A substitute justice filling in on the West Virginia Supreme Court blasted the state’s highest court in a 12-page dissent regarding its recent decision to uphold the state’s cap on damages in medical malpractice cases.
Justice Ronald Wilson wrote in his dissent that the justices “capitulated to the West Virginia Legislature’s political — and unconstitutional — mistreatment of medical malpractice victims, and by its decision, delivered the coup de grâce to the rights of thousands of West Virginians to be fully compensated for the losses caused by the negligence of medical professionals.”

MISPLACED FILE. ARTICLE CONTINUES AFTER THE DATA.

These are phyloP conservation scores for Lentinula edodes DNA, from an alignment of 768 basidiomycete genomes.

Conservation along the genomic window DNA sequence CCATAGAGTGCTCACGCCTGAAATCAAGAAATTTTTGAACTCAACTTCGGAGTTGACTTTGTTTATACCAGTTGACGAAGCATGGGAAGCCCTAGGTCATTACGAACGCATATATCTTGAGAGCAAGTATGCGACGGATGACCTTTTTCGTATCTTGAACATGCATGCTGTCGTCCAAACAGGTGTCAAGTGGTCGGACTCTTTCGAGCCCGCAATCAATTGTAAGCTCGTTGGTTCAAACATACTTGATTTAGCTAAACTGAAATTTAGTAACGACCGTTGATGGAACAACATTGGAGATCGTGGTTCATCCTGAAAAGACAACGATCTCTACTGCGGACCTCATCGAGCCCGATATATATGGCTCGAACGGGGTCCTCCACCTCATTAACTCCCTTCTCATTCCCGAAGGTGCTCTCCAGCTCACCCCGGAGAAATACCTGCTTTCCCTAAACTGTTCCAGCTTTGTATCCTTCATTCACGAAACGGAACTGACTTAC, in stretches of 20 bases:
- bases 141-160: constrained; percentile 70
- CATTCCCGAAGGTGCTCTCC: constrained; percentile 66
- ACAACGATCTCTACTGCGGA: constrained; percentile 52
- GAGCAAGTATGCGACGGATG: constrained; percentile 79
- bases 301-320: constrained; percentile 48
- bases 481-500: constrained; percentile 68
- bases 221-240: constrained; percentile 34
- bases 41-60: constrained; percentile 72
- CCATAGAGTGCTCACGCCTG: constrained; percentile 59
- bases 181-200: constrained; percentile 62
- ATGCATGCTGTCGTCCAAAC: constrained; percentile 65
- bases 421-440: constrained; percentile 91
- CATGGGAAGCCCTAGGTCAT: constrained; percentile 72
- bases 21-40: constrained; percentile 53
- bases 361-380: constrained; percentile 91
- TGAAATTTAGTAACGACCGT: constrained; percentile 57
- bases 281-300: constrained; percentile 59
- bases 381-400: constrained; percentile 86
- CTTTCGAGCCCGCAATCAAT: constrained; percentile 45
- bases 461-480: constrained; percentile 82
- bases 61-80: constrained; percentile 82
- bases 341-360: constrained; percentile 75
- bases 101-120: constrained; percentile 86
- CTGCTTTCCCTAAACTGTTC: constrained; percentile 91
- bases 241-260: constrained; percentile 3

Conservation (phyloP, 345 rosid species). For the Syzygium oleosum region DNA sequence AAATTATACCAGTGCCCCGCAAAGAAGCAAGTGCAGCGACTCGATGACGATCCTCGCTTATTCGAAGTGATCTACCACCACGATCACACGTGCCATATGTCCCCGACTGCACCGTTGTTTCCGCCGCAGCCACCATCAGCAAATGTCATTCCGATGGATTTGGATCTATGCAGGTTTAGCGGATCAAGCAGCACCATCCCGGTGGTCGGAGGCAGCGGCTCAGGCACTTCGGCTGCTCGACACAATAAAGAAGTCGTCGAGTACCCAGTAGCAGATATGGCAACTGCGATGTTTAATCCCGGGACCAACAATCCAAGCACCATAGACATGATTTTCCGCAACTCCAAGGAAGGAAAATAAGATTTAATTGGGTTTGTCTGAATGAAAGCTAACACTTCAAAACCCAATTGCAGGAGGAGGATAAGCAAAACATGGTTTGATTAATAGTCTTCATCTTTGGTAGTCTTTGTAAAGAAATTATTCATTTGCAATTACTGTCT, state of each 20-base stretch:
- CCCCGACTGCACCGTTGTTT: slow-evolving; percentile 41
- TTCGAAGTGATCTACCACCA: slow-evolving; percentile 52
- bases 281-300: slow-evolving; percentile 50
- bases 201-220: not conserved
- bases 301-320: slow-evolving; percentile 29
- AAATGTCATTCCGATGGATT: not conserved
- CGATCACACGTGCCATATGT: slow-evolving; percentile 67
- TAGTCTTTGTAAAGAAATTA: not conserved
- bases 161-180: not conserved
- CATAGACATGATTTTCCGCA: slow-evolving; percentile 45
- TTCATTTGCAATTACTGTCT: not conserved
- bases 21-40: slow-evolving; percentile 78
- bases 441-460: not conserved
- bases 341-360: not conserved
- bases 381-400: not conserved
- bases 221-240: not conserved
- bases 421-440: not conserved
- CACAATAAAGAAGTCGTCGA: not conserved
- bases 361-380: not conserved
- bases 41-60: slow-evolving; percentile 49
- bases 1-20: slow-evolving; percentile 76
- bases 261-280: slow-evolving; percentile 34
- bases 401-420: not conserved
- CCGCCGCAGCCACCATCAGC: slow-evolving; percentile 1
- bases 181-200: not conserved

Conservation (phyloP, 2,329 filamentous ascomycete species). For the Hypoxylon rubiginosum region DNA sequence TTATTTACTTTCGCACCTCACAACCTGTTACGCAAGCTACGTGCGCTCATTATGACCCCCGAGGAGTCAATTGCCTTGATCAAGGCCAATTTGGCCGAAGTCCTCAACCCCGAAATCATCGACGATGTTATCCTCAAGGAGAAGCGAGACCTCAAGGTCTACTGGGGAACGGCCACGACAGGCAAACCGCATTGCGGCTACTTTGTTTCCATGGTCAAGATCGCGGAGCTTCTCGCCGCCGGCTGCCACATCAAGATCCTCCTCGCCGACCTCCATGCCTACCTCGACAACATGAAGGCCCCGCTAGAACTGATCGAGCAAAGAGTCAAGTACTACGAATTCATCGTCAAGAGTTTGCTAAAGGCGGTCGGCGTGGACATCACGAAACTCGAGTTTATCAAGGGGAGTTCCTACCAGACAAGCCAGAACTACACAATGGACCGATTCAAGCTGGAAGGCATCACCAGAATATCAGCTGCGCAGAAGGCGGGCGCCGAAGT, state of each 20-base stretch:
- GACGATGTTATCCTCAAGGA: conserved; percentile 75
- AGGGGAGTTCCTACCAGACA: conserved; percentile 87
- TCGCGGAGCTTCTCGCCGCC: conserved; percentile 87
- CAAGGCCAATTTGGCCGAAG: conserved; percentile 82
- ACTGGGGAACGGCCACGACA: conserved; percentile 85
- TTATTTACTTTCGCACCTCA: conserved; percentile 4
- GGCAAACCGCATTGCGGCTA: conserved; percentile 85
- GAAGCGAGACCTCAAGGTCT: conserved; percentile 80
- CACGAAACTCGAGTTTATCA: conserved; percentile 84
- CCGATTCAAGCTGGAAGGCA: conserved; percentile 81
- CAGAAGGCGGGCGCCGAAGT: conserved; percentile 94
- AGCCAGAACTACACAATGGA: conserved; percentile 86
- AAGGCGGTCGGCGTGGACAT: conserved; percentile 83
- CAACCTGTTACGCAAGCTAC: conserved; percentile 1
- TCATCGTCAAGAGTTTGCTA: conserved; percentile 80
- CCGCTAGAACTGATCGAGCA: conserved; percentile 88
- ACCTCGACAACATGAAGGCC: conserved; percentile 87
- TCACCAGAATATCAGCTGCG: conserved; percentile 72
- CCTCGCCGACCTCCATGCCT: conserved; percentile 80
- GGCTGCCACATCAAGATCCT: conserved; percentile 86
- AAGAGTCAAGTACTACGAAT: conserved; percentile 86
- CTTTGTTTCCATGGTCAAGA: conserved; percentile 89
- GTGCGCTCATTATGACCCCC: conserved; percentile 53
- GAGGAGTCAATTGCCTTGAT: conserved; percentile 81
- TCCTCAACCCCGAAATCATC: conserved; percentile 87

In 2003, the West Virginia legislature passed a bill that capped non-economic damages in medical malpractice cases at $500,000.
“By hand-wringing about judicial restraint and deferring to the Legislature when considering an issue as serious as the one in this case,” Wilson said, “the Supreme Court failed to preserve those human rights to which our legal system is committed.”
Certainly, this is a strong dissent, especially for a substitute justice. He is to be applauded for his honesty and courage in dissenting from this opinion.
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